211I thinke it is, because that I
214        here is no place of iest:
215I dyd reserve, that for my selfe,
216        yf I my health possest.
217And ever came in credit so
218        a debtor for to bee.
219When dayes of paiment did approch,
220        I thither ment to flee.
221To shroude my selfe amongst the rest,
222        that chuse to dye in debt:
223Rather then any Creditor,
224        should money from them get.
225Yet cause I feele my selfe so weake
226        that none mee credit dare:
227I heere reuoke: and doo it leave,
228        some Banckrupts to his share.
229To all the Bookebinders by Paulles
230        because I lyke their Arte:
231They e'ry weeke shal mony have,
232        when they from Bookes departe.
234        have somwhat to his share:
235I wyll my Friends these Bookes to bye
236        of him, with other ware.
238        do leave, that oft shall dote:
239And by that meanes shal mary them,
240        to set the Girles aflote.
241And wealthy Widdowes wil I leave,
242        to help yong Gentylmen:
243Which when you have, in any case
244        be courteous to them then:
245And see their Plate and Iewells eake
247Nor let their Bags too long be full,
248        for feare that they doo burst.
249To e'ry Gate vnder the walles,
250        that compas thee about:
251I Fruit wives leave to entertayne
252        such as come in and out.
254        my Parents there did dwell:
255So carelesse for to be of it,
256        none wolde accompt it well.
257Wherfore it thrice a weeke shall have,
260        to dwell for evermore.
262        for that was oft my walke:
263I people there too many leave,
264        that out of tune doo talke.
266        and Matrones that shal styll
268        and turning of the Mill.
269For such as cannot quiet bee,
270        but striue for House or Land:
272        to take their cause in hand.
273And also leave I at ech Inne
275Of Gentylmen, a youthfull roote,
276        full of Actiuytie:
277For whom I store of Bookes have left,
278        at each Bookebinders stall:
279And parte of all that London hath
280        to furnish them withall.
282        to recreate theyr minde:
283Of Tennis Courts, of dauncing Scooles,
285And every Sonday at the least,
286        I leave to make them sport.
287In diuers places Players, that
288        of wonders shall reporte.
289Now London have I (for thy sake)
290        within thee, and without:
291As coms into my memory,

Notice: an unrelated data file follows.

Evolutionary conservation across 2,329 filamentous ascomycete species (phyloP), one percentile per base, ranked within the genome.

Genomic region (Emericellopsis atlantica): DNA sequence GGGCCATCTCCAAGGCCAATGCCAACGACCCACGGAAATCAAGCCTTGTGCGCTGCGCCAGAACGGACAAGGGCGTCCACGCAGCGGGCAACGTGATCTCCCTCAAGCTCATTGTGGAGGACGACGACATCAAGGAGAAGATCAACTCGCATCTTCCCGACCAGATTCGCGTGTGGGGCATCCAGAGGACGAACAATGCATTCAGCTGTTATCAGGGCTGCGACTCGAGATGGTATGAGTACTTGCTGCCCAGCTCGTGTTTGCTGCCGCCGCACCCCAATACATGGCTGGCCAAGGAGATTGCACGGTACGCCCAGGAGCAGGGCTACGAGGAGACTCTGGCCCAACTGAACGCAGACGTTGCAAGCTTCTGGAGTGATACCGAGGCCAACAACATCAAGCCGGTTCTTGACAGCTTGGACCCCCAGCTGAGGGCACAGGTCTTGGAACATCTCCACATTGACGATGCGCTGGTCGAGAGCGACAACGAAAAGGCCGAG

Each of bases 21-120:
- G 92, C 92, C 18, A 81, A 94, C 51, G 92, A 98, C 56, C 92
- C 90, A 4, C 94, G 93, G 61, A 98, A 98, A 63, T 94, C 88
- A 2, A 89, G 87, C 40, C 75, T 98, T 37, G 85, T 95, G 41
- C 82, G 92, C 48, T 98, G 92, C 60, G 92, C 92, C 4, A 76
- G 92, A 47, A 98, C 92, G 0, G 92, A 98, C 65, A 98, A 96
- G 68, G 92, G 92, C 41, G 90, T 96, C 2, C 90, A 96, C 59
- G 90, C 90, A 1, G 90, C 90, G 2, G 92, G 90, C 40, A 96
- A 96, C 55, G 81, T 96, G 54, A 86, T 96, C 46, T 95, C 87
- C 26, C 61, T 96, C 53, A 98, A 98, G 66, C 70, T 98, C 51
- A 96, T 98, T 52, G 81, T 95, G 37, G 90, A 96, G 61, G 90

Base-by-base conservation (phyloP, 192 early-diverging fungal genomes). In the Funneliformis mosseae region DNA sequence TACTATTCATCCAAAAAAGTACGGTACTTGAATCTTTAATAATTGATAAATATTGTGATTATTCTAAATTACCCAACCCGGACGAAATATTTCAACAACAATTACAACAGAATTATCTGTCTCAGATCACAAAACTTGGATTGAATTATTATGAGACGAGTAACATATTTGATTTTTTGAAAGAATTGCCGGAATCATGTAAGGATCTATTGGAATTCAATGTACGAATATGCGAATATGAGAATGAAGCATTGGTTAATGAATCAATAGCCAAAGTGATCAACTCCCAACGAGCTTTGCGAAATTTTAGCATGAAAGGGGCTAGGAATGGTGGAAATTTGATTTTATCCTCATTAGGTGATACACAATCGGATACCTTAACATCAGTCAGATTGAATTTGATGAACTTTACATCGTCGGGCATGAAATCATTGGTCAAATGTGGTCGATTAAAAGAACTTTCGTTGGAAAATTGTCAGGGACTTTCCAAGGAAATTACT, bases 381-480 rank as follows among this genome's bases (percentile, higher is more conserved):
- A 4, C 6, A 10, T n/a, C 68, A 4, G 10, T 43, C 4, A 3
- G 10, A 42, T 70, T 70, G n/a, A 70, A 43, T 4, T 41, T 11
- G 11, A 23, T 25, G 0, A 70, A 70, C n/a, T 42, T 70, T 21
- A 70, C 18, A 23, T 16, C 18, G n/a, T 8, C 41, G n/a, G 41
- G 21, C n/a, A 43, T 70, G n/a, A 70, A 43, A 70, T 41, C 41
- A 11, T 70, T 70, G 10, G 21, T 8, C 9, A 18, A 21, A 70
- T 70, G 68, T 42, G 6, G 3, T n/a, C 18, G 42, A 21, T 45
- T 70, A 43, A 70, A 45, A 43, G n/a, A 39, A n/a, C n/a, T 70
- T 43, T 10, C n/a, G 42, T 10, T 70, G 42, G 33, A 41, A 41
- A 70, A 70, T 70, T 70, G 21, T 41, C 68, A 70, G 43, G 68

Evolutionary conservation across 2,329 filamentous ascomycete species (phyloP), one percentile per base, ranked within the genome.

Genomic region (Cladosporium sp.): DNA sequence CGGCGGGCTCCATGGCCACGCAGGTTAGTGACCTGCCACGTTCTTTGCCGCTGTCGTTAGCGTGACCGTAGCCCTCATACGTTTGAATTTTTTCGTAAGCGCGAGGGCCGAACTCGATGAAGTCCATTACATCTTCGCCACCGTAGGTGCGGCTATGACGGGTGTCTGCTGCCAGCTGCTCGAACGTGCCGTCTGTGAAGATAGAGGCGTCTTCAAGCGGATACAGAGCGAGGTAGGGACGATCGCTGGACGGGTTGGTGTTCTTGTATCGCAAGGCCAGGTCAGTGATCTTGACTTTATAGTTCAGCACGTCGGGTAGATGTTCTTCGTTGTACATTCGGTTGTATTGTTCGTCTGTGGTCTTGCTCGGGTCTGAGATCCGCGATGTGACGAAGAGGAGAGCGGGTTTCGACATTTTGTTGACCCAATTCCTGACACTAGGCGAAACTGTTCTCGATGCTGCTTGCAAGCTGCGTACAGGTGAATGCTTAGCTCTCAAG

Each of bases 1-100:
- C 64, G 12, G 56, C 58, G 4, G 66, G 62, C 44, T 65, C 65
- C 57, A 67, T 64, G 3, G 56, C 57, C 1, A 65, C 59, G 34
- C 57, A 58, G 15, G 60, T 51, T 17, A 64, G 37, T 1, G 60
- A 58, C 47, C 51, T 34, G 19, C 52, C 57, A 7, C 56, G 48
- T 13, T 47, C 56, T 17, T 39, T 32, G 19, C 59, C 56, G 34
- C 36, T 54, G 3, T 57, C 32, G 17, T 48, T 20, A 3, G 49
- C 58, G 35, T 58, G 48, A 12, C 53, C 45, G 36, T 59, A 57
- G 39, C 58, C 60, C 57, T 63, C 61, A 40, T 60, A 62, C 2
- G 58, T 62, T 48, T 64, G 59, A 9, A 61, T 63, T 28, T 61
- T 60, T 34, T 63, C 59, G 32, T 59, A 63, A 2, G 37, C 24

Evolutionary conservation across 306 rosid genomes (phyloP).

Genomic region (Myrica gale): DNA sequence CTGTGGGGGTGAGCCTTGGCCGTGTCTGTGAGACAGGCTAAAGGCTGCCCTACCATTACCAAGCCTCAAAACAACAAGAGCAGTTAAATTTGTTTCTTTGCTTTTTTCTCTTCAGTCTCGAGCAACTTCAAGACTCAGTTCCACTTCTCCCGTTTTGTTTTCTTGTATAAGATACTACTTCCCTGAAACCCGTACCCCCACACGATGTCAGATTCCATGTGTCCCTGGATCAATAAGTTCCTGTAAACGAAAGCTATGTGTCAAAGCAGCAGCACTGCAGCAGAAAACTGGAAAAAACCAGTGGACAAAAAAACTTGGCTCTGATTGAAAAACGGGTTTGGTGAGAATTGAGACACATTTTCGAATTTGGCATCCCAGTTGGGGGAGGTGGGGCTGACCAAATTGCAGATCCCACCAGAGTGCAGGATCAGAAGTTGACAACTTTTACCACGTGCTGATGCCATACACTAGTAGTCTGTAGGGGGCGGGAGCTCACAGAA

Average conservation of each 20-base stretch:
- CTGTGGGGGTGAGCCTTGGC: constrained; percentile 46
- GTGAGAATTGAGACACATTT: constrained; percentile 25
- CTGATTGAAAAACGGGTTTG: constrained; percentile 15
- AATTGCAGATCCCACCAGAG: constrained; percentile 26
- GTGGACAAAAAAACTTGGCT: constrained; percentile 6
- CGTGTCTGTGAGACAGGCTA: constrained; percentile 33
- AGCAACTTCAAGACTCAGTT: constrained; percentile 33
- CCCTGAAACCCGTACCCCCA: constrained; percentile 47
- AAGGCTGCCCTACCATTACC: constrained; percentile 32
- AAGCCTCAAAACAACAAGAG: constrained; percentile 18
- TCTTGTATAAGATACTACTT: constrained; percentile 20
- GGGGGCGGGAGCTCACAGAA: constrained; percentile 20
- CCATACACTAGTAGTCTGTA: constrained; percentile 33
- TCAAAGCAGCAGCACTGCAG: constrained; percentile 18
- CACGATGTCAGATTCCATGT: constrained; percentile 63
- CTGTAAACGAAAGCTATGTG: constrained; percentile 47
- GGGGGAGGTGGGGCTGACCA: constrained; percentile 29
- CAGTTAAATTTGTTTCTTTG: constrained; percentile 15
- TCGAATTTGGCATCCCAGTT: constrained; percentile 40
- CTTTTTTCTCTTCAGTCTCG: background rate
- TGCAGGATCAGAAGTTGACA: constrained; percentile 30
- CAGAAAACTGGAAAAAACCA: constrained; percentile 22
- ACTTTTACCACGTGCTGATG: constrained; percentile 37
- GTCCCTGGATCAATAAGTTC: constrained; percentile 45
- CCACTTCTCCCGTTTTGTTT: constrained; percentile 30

292        dispearsed round about
293Such needfull thinges, as they should have
294        heere left now unto thee:
296        let them dispearced bee.
297And though I nothing named have,
298        to bury mee withall:
299Consider that aboue the ground,
300        annoyance bee I shall.
301And let me have a shrowding Sheete
302        to couer mee from shame:
303And in obliuyon bury mee
304        and never more mee name.
305Ringings nor other Ceremonies,
306        vse you not for cost:
307Nor at my buriall, make no feast,
308        your mony were but lost.
309Reioyce in God that I am gon,
311And that of ech thing, left such store,
312        as may your wants exile.
313I make thee sole executor, because
314        I lou'de thee best.
315And thee I put in trust, to geve
316        the goodes unto the rest.
317Because thou shalt a helper neede,
318        In this so great a chardge,
319I wysh good Fortune, be thy guide, least
320        thou shouldst run at lardge.
321The happy dayes and quiet times,
322        they both her Seruants bee.
323Which well wyll serue to fetch and bring,
324        such things as neede to thee.
325Wherfore (good London) not refuse,
326        for helper her to take:
327Thus being weake and wery both
328        an end heere wyll I make.
329To all that aske what end I made,
330        and how I went away:
331Thou answer maist like those which heere,
332        no longer tary may.
333And unto all that wysh mee well,
334        or rue that I am gon:
335Doo me comend, and bid them cease
336        my absence for to mone.
337And tell them further, if they wolde,
338        my presence styll have had:
339They should have sought to mend my luck;
340        which ever was too bad.
341So fare thou well a thousand times,
342        God sheelde thee from thy foe:
343And styll make thee victorious,
344        of those that seeke thy woe.
345And (though I am perswade) that I
346        shall never more thee see:
347Yet to the last, I shal not cease
348        to wish much good to thee.
349This, xx. of October I,
350        in ANNO DOMINI:
351A Thousand: v. hundred seuenty three
352        as Alminacks descry.
353Did write this Wyll with mine owne hand
354        and it to London gaue:
355In witnes of the standers by,
356        whose names yf you wyll have.
358        at that same present by:
359With Time, who promised to reveale,
361The same: least of my nearer kyn,
362        for any thing should vary:
363So finally I make an end
364        no longer can I tary.
FINIS.
by Is. W.

Notes

3] to rue my smart: to complain about my suffering. Back to Line
6] to: not in original. Back to Line
8] moe: more. Back to Line
10] desarve: merit. Back to Line
11] ere wit we get: before we understand. Back to Line
12] swarve: turn. Back to Line
13] tel: report, disclose. Back to Line
14] try: test. Back to Line
15] mell: associate. Back to Line
19] finde: procure, furnish. Back to Line
22] boord: feed. Back to Line
24] payed weare: were paid. Back to Line
28] or ere: before. Back to Line
35] And see to it that no one trick you of what I bequeath you. Back to Line
42] eke: also. Back to Line
63] store: plenty. Back to Line
64] Pauls to the head: (old) St. Paul's Cathedral, above them all. A fire had destroyed the roof and spire of Paul's in 1561, and at this time only the roof had been only partially repaired. The cathedral on this site today was restored in the seventeenth century. Back to Line